Born in 1965, Hardiman was a President George W. Bush nominee. The Supreme Court affirmed his 2010 ruling that a jail policy of strip-searching all those arrested does not violate the Fourth Amendment's ban on "unreasonable searches and seizures."
Judge Raymond Kethledge, 6th Circuit U.S. Court of Appeals, chambers in Ann Arbor, Michigan
Born in 1966, Kethledge clerked for Justice Anthony Kennedy and was in private practice before joining the appeals court in 2008. But it took more than two years to get the nomination confirmed, after Michigan's two Democratic U.S. senators raised objections in a larger fight over Bush's judicial nominees.
Judge Joan Larsen, 6th Circuit U.S. Court of Appeals
Born in 1968, Larsen was a former law clerk to Scalia, who delivered one of the tributes to the late justice at his memorial service in March. She served in the Justice Department office that produced the legal justifications for the enhanced interrogation techniques, including waterboarding, that critics have called torture. She was on the Michigan Supreme Court only since 2015, winning a state election a year later, when she was tapped for the federal bench in 2017.
Judge Barbara Lagoa, 11th Circuit U.S. Court of Appeals
Born in 1967, Lagoa is a former Florida Supreme Court justice, appointed in 2019 by Gov. Ron DeSantis, the first Cuban American woman to serve on that court. She was nominated to the 11th Circuit by Trump in October 2019.
Justice Thomas Lee, Utah Supreme Court
Born in 1964 to a prominent political and legal family, Lee is the son of Rex Lee, a former solicitor general in the Reagan Justice Department, and the brother of Mike Lee, a U.S. senator, who is also on Trump's list. Lee clerked for Justice Thomas and teaches part-time at Brigham Young's law school.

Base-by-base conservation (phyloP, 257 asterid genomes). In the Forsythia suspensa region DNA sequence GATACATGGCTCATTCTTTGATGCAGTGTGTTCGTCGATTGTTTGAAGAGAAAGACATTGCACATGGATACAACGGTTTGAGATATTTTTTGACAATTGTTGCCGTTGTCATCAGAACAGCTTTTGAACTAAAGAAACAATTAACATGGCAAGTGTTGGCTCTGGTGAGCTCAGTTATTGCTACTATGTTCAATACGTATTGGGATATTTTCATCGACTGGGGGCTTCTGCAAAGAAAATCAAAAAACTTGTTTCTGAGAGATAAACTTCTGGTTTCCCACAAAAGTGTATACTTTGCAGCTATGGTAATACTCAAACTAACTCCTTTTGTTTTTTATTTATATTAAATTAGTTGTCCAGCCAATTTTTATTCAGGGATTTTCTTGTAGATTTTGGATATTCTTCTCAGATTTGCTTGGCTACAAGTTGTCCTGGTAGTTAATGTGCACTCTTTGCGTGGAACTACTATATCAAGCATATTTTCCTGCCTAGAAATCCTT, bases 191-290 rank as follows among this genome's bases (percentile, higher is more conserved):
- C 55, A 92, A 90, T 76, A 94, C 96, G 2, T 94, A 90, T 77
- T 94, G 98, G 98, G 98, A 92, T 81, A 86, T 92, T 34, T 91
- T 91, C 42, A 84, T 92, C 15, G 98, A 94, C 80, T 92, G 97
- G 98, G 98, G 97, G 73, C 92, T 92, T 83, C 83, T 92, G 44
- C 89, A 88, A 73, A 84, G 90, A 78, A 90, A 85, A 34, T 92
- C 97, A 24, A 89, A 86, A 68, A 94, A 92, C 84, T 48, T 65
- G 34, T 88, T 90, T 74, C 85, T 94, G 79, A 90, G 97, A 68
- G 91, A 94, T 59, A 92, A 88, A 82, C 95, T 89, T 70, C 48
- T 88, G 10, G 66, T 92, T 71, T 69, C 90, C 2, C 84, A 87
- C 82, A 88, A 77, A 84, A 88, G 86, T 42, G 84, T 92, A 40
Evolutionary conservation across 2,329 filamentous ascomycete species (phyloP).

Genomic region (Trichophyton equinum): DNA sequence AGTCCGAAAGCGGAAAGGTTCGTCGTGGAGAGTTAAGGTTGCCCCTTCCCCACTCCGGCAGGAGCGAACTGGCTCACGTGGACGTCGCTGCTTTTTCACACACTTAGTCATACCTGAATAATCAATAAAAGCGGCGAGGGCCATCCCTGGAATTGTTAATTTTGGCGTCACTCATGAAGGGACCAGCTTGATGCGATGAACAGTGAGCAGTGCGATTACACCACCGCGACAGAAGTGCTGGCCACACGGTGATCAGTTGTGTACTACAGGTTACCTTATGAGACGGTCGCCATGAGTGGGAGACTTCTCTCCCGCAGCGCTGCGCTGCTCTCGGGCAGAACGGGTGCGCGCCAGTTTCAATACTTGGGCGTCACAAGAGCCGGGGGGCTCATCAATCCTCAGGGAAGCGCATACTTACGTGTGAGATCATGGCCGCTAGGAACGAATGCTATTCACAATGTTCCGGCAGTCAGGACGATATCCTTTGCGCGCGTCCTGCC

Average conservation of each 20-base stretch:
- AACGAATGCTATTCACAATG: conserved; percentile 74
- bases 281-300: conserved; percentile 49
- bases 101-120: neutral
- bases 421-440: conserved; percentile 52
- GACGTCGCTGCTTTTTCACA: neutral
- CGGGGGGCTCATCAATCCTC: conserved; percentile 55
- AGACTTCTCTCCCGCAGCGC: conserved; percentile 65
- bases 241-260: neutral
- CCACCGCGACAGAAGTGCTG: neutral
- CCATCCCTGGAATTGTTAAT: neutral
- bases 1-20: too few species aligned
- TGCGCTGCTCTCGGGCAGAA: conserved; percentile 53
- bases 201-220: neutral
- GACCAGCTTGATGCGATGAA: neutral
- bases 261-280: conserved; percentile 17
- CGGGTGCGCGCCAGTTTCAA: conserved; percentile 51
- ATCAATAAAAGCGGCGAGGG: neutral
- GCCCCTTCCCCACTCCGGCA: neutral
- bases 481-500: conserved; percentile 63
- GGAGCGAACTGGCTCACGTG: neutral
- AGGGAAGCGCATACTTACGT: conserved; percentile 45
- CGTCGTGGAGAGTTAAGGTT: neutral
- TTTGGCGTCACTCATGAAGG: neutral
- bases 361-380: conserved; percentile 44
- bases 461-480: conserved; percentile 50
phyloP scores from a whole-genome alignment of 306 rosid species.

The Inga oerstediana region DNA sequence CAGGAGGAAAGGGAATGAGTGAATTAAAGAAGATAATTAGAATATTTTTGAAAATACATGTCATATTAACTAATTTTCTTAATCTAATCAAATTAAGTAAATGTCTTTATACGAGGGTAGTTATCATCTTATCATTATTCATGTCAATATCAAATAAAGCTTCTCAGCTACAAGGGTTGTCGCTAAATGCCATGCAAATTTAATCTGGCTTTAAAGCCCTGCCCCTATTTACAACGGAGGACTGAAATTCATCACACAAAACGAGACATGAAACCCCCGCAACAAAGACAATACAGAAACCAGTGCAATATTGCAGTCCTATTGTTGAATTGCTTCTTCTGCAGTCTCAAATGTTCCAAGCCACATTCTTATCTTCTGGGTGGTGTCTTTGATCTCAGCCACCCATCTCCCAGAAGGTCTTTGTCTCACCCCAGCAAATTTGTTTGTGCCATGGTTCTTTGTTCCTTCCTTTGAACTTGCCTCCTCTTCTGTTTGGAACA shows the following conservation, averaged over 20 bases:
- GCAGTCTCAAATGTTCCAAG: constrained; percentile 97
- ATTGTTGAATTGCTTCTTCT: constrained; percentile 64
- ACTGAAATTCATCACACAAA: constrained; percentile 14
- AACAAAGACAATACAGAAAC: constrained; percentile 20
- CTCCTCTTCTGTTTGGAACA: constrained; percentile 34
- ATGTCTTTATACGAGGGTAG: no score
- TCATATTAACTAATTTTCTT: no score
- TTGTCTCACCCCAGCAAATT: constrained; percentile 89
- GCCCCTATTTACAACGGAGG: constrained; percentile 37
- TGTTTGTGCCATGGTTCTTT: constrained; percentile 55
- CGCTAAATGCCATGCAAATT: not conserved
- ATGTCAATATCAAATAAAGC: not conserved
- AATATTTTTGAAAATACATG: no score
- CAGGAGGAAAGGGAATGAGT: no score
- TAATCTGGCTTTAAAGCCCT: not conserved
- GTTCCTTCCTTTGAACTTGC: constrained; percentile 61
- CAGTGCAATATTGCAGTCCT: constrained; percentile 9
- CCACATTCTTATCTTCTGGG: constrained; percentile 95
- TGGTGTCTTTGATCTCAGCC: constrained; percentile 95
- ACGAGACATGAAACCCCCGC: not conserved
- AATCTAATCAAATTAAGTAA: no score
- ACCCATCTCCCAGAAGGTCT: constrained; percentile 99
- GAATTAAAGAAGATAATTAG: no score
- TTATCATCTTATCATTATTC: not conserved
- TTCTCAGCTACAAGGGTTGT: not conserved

Judge David Stras, 8th Circuit U.S. Court of Appeals, chambers in Minneapolis
Born in 1974, Stras served on the Minnesota Supreme Court and is believed to be the first Jewish member of the state's high court. He, too, clerked for Justice Thomas and once headed the Institute for Law and Justice, a well-respected academic think tank on public policy and judicial politics. Stras was nominated in 2017 to sit on the appeals court.
Judge Allison Jones Rushing, 4th Circuit U.S. Court of Appeals
Born in 1982, Rushing clerked for Thomas and then-Judge Gorsuch before being appointed in 2019 by Trump.
Judge Don Willett, 5th Circuit U.S. Court of Appeals, chambers in Austin
Born in 1966, Willett worked in the George W. Bush presidential campaign and administration in various roles, before joining the Texas Supreme Court. One of seven finalists to fill the Scalia vacancy, Willett was nominated to the federal bench by Trump. He is perhaps best known for his heavy use of social media and his Twitter handle, @justicewillett, which has more than 98,000 followers. But speaking in that capacity, Willett has repeatedly tweaked Trump on Twitter, such as this mock quote from the GOP nominee: "'We'll rebuild the Death Star. It'll be amazing, believe me. And the rebels will pay for it.' --Darth Trump"